“What does he mean?” thought Mark, uneasily. “Will he contest the will?”
It was perhaps an evidence of Mark’s shrewdness that he had some doubts about the validity of the will under which his father inherited.
MR. MANNING’S NEW PLAN
Mark so represented his school difficulty to his father that he incurred but slight censure.
Indeed, Mr. Manning was so absorbed in plans for getting the greatest enjoyment out of the estate of which he had obtained possession by doubtful means that he didn’t care to be disturbed about such a trifle as his son’s suspension.
He felt more disposed to blame Frank, whom Mark charged with betraying him.
“What does Frank say about it?” asked Mr. Manning.
“Of course he denies it,” said Mark, “but it can’t be any one else.”
“He is acting very unwisely,” said Mr. Manning, compressing his thin lips.
“So I told him, but he said he didn’t mean to be a dependent on you long.”
“How is he going to avoid it?’
“I don’t know.”
“I have had some intimation from Col. Vincent, who appears to be in his confidence. He wants to leave us.”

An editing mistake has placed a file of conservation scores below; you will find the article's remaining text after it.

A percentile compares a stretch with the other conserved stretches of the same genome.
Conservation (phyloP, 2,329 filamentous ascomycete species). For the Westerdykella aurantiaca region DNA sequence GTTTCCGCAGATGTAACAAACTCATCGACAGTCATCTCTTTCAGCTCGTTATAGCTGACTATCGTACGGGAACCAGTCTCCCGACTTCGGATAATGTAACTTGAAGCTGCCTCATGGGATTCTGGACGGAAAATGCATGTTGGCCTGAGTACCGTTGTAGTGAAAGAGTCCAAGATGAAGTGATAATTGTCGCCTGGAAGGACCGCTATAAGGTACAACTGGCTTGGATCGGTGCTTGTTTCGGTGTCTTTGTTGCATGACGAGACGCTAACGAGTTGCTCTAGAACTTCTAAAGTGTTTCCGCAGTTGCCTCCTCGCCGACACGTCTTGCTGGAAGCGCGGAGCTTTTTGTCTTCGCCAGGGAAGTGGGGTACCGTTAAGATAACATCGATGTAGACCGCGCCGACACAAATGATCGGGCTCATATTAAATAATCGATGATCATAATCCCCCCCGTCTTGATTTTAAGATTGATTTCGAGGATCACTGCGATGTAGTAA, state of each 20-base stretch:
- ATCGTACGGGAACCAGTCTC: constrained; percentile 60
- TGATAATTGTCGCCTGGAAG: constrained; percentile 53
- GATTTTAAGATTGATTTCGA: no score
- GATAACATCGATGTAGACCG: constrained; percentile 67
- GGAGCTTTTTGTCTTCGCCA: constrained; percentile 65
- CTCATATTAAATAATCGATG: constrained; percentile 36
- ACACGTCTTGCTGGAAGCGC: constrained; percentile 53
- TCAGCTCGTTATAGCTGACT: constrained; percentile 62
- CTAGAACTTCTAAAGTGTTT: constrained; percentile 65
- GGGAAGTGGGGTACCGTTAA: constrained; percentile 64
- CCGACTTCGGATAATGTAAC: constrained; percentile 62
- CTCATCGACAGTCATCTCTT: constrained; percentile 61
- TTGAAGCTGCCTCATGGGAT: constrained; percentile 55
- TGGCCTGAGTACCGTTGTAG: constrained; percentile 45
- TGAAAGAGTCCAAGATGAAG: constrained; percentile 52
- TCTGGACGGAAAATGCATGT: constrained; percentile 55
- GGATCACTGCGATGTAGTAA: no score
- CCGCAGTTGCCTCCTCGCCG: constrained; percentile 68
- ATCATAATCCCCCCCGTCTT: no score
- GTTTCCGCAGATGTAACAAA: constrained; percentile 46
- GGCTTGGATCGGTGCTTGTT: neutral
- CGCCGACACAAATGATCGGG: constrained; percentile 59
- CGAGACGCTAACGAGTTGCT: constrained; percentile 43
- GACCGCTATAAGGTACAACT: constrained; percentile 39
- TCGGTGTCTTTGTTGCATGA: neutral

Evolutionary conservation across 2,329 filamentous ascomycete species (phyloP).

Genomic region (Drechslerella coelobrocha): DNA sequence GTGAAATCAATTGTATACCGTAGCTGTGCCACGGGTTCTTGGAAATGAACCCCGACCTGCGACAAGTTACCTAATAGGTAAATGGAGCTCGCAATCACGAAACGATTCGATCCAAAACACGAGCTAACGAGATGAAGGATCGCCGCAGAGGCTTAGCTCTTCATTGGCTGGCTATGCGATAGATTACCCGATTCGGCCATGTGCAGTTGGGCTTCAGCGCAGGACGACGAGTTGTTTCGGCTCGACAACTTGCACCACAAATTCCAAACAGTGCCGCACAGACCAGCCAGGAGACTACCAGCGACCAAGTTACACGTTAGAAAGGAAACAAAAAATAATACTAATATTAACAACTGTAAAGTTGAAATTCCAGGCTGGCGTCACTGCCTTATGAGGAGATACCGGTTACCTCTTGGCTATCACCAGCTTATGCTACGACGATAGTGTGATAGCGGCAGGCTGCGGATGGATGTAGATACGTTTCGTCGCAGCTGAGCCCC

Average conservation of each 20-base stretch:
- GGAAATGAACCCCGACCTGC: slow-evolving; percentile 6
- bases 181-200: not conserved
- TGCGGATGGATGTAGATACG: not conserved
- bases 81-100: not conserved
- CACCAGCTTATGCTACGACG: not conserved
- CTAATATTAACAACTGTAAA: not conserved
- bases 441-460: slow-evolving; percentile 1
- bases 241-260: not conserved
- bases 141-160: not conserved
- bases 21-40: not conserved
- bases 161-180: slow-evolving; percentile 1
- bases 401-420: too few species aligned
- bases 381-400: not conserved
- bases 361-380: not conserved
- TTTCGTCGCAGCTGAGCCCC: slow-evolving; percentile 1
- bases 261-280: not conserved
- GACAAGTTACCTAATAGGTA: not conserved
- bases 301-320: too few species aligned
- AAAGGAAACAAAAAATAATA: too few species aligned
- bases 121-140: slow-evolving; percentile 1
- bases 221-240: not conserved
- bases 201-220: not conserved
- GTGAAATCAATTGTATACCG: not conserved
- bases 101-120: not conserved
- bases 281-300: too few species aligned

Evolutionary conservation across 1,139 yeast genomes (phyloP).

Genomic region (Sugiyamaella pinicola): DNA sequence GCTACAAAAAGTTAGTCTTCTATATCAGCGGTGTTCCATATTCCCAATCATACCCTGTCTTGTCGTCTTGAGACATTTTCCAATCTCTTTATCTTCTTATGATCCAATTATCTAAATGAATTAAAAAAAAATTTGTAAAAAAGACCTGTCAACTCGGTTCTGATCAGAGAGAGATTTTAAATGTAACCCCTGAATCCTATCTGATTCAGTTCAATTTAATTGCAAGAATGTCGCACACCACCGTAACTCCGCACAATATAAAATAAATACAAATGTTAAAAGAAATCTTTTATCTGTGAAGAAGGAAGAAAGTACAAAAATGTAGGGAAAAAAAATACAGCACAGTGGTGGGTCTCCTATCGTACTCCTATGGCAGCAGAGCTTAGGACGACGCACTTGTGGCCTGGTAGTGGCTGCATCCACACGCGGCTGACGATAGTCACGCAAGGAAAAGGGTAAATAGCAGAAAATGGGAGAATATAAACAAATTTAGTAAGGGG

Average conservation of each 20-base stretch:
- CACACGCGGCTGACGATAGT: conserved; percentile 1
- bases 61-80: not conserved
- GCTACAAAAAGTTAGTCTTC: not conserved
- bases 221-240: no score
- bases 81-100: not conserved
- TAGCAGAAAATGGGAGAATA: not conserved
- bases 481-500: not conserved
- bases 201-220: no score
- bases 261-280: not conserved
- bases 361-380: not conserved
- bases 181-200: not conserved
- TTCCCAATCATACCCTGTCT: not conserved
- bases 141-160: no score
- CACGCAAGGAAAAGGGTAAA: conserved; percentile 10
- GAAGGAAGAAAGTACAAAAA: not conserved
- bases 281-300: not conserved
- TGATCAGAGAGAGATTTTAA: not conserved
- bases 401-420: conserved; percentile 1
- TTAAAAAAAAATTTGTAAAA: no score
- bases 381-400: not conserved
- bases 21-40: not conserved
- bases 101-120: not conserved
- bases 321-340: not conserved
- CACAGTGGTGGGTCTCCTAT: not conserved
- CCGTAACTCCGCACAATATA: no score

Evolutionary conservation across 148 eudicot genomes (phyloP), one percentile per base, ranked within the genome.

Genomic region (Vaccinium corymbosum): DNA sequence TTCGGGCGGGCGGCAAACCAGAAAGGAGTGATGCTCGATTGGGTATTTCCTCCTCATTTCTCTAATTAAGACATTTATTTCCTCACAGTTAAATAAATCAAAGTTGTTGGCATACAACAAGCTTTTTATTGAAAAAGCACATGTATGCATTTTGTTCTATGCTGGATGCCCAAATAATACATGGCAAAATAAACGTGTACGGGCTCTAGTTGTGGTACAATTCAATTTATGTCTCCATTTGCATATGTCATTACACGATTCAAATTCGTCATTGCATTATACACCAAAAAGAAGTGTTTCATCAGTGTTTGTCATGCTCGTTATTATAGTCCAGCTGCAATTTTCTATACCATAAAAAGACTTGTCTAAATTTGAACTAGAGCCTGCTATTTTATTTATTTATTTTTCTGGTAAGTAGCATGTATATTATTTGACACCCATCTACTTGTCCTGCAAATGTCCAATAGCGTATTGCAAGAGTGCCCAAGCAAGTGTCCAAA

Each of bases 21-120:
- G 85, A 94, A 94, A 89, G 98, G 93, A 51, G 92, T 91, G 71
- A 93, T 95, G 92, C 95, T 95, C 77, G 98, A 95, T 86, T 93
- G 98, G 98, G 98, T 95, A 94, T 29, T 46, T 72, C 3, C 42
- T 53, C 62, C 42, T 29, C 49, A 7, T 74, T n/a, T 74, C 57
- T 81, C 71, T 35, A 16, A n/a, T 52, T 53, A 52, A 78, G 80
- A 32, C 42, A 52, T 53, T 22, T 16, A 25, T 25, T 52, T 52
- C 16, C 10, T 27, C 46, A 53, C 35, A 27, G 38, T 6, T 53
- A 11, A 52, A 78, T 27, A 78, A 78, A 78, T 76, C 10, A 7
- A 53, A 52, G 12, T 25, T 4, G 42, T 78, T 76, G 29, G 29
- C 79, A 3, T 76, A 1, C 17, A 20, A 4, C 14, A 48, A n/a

“To go away?”
“But you won’t let him?”
“I have been thinking about that, Mark, and I may give my permission. The fact is, he stands in the way of some plans I have formed. I am thinking of traveling.”
“Not without me?” said Mark, hastily.
“No; you shall go with me, but I don’t care to take Frank.”
“You might leave him at school.”
“I might, but how do I know that he might not hatch some mischief while we are gone?”
“He might make some fuss about the property,” suggested Mark.
“Has he hinted anything of that kind to you?” asked his father, quickly.
“Yes. Only yesterday he said that the property belonged by right to him.”
Mr. Manning looked thoughtful, and watched Mark narrowly to see if from his manner he could divine the boy’s intentions.
Later that same evening, Mark having retired early in consequence of a headache, Frank found himself alone with his stepfather, and took advantage of the opportunity to speak of the plan he had formed.
“Mr. Manning,” he said, “if you are at leisure, I should like to speak with you a few minutes.”
“Proceed,” said his stepfather, waving his hand.
“But a week remains of the school term. Did you propose that I should return there at the end of the vacation?”
“Humph! I had not thought much on the subject.”
“It has all along been intended that I should go to college when prepared, but I don’t think I care much about it.”
“In that case,” said his stepfather, with alacrity, “you would only be throwing away time and money by going.”